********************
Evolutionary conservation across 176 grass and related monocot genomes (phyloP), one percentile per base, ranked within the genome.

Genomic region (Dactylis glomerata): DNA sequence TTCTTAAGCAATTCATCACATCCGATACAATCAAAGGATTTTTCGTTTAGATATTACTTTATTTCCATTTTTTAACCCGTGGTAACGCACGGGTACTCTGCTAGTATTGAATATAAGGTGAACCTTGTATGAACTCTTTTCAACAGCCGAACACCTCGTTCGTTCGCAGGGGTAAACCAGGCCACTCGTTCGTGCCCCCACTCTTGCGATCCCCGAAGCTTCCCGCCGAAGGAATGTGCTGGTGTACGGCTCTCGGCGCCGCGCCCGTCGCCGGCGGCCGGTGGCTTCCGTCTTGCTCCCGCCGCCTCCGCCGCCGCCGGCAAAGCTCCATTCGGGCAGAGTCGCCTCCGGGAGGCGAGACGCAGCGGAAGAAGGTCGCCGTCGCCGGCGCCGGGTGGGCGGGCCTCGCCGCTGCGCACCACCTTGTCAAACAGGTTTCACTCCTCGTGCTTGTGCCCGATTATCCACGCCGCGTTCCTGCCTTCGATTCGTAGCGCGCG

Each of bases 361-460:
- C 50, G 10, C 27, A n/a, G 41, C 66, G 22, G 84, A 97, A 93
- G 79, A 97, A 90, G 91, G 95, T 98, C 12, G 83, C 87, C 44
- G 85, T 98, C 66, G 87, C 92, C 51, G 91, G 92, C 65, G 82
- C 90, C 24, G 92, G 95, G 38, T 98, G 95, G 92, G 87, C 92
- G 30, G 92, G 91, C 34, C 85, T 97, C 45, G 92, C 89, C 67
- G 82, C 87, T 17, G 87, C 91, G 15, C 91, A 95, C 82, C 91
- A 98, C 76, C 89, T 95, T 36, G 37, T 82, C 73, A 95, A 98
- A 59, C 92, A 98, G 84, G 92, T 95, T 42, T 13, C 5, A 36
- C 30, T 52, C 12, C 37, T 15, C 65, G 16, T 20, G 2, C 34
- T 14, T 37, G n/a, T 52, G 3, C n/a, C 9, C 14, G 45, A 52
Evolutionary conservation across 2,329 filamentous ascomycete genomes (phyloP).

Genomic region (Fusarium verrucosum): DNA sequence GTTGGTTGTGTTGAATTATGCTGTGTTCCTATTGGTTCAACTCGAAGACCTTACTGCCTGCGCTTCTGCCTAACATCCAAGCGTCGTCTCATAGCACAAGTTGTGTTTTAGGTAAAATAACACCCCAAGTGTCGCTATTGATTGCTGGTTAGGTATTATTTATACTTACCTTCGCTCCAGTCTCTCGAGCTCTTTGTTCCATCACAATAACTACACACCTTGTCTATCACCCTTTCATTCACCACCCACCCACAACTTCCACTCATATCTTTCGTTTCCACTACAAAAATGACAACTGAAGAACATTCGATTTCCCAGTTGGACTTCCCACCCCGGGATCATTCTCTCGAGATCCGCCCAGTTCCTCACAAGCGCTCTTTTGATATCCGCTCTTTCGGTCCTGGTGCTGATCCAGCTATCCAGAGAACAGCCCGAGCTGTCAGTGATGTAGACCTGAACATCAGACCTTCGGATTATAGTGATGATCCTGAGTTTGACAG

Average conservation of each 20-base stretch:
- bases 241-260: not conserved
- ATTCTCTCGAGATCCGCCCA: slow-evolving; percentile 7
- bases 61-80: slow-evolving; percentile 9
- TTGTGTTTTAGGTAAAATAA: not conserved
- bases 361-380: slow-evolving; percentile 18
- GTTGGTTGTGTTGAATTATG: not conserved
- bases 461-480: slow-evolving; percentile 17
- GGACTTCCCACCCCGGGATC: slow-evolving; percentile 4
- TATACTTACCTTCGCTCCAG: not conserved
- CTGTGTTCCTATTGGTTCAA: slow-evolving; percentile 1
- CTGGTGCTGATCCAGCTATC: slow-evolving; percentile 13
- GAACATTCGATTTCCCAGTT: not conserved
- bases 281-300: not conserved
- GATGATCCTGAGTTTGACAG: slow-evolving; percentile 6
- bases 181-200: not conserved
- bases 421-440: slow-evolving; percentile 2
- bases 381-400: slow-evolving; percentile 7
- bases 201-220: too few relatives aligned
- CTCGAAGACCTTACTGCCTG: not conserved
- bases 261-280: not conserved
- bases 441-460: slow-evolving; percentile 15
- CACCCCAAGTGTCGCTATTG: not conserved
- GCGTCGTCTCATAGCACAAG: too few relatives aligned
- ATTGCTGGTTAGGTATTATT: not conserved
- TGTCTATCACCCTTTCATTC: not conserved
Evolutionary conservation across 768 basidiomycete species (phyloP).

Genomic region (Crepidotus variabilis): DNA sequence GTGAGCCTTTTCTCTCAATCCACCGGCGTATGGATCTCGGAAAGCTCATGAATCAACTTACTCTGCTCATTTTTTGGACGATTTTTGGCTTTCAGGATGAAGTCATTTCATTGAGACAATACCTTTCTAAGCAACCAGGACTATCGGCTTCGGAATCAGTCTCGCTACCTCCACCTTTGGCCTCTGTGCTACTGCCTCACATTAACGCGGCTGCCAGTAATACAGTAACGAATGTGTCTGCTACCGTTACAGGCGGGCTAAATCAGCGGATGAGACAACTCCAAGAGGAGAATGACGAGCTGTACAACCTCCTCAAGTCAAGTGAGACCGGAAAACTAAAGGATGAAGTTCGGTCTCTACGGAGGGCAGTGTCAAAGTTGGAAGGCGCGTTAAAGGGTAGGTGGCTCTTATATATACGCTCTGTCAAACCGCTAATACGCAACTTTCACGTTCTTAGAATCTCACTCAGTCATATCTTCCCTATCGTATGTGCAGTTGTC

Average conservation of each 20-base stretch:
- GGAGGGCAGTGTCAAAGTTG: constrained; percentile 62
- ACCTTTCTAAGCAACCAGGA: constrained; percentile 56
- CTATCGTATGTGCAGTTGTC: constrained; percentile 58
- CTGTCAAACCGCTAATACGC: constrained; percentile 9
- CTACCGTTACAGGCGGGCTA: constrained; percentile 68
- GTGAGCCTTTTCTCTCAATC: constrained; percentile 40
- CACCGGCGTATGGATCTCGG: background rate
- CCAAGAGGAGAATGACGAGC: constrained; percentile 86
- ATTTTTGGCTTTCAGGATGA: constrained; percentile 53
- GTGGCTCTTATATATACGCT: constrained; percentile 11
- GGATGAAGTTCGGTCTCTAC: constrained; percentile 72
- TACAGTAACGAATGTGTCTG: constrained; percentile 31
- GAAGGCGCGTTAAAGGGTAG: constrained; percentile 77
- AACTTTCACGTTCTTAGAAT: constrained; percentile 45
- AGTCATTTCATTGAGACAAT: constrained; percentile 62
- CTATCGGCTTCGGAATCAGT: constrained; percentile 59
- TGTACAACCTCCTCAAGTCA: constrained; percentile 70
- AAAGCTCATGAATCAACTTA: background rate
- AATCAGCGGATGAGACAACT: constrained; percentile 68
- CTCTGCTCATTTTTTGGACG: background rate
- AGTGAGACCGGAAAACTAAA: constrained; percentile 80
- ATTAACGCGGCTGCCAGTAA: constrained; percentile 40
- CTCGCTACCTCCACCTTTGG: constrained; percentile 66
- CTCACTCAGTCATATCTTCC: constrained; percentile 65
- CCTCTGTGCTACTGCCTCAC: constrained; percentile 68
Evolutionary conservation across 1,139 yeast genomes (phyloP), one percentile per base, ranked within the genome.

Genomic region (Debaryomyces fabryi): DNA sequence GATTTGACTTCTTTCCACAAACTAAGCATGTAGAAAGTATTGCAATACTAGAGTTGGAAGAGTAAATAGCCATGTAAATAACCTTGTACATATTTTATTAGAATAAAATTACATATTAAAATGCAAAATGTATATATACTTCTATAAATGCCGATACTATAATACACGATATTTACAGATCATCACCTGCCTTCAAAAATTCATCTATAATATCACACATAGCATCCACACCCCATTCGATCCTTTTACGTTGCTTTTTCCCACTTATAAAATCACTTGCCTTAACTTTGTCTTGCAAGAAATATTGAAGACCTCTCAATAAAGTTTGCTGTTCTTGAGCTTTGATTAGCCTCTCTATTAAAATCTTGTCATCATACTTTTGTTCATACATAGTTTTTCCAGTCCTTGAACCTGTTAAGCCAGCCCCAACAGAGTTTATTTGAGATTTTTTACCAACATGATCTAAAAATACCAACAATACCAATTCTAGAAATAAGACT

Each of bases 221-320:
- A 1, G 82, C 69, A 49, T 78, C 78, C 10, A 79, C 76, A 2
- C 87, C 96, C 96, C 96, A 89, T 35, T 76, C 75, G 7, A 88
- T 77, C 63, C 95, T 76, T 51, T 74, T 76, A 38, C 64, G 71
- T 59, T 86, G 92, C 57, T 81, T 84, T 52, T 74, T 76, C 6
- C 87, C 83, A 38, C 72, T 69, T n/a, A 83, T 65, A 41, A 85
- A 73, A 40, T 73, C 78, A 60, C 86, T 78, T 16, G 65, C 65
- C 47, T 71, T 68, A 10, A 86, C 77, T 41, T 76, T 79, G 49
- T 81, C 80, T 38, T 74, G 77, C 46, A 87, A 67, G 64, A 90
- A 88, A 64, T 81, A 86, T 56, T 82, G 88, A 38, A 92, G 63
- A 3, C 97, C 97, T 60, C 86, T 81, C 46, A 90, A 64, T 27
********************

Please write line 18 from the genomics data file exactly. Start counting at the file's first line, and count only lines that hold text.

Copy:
- ATTCTCTCGAGATCCGCCCA: slow-evolving; percentile 7